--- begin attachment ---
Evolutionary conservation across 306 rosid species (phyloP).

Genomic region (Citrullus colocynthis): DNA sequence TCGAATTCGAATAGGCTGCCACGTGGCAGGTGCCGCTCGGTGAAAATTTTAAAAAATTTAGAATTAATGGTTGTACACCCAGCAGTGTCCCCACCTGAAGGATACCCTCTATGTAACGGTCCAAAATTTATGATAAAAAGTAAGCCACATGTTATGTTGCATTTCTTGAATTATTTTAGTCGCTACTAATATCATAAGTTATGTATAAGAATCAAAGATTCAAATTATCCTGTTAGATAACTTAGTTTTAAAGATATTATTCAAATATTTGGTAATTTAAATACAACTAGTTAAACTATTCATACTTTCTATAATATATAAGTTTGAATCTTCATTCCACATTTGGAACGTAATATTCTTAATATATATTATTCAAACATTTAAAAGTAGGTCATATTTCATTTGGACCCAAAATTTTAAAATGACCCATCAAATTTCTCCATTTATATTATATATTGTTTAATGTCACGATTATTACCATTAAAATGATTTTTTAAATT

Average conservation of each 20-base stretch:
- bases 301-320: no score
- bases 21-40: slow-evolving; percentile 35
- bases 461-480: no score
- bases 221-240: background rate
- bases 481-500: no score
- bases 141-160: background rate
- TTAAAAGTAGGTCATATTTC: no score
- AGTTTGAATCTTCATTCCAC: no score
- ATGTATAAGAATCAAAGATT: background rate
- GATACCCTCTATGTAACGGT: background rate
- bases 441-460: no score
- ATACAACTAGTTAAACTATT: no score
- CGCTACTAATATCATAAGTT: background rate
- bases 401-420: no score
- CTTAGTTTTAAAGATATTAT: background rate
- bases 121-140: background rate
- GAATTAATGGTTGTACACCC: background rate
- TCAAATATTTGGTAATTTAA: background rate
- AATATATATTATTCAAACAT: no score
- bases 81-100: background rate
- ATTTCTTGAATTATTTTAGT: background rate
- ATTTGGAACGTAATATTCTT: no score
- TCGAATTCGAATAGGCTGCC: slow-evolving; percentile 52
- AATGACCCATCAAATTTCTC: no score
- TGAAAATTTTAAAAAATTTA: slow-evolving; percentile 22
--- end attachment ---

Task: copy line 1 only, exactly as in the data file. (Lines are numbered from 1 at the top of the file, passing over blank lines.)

Evolutionary conservation across 306 rosid species (phyloP).